Annie Hall’s anxiety ridden relationship between comedian Alvy Singer (Woody Allen) and the tennis playing/amateur photographer/night club singer Annie Hall (Diane Keaton) is far more realistic in the way it explores the trials and tribulations of dealing with an adult relationship. Allen seems to make it obvious that as good as Singer and Hall are together, they aren’t meant for each other. They’re both pretty emotionally stunted as people, neither of them having fully matured, as adults sometimes do (or don’t). It is an adult relationship, one that’s seen in a very non-linear fashion. Instead of seeing the direct development of the relationship, we get thrown into the middle of it, almost as if Allen expects us to know who these people are. This could be very risky, but instead it pays off. While we may not be as terribly cynical or anxious as the pair are, Alvy Singer and Annie Hall are us. It’s the kind of relationship any adult can identify with. Those same kinds of fights and arguments and wishes for perfection have all been brought up and dealt with, and Allen brings up these topics with knowledge and insight.
When Harry Met Sally…, which was written by Nora Ephron, portrays a different kind of relationship. We have the development from stranger to friend to best friends to lovers to strangers to people in love. It’s kind of a long cycle, and it remains relatively realistic…except when you get to the sex. Harry Burns (Billy Crystal) isn’t as anxious as Singer, but he seems just as deadpan and pessimistic (just consider his thoughts on death), and Sally Albright (Meg Ryan) is a different kind of high maintenance compared to Hall. Harry and Sally continually meet by chance and then, after several years, become best friends. Up to here, the relationship resembles many a male-female friendship you see. But when the tow have sex and they stop talking, it’s here that the relationship turns into the stuff of fiction. Yes, the sex and the following cold should is fine, but getting back together is not. While it’s an intricate and romantic portrait of a friendship, the ensuing relationship is not as realistically portrayed as in Annie Hall.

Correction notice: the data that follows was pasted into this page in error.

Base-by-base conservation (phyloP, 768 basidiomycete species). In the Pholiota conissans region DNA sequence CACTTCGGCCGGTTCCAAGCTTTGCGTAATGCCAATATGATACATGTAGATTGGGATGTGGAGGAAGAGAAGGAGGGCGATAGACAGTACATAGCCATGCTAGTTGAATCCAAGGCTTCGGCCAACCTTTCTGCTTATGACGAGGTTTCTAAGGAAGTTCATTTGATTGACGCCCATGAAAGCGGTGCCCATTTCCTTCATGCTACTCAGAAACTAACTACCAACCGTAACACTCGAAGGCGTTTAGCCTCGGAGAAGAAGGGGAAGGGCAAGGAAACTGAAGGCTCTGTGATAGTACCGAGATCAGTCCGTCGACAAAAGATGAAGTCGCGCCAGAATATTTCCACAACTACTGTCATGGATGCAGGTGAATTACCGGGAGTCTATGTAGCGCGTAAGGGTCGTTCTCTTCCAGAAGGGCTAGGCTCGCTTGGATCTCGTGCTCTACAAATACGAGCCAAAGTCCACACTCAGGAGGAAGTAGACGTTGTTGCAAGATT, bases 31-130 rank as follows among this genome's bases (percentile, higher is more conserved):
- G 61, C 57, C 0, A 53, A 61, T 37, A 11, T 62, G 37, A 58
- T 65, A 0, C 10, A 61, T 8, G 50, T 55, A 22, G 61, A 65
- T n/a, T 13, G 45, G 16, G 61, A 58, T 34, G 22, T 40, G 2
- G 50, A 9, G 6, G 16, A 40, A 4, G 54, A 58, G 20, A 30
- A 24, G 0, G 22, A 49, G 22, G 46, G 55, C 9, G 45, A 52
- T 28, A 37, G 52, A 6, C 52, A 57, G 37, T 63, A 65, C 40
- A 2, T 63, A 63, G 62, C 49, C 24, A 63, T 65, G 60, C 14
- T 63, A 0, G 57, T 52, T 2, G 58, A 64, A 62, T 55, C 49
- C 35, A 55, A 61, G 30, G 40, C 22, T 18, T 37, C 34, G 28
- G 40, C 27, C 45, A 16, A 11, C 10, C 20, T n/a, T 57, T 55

It can be summed up pretty easily: the intellectual, cynical, snobby, pessimistic, embittered singleton in me loves Annie Hall. But the hopeless romantic, the one who loves everything sweet and sappy, adores When Harry Met Sally just as much. But the two films are too different two really compare to one another. Their formats, their view of love, and their general aesthetic. While When Harry Met Sally is punctuated by pretty scenes in Central Park, Annie Hall’s nicest moments, with cinematographer Gordon Willis, are intermittent, sometimes so spontaneously pretty and quick that you barely notice. The format of the films are different. Even though Annie Hall is told in a somewhat autobiographical way with Allen often breaking the fourth wall, When Harry Met Sally is told through various time intervals with intermittent interviews with older couples and their life stories. If anything, aside from its New York setting, the most blatant homage and only real similarity between the two films is the opening titles. Plain white font against a black background.
Both films most definitely have their merits. Annie Hall is more overtly cerebal and sarcastic in its humor, as Woody Allen’s humor tends to be. When Harry Met Sally however is more along the lines of the witty banter that seems to be a contemporary update of the back and forth lines that filled the films of Howard Hawks. Both, however, are excellent films, extremely funny, and utterly romantic. It had to be both of them.
Annie Hall: A
When Harry Met Sally: A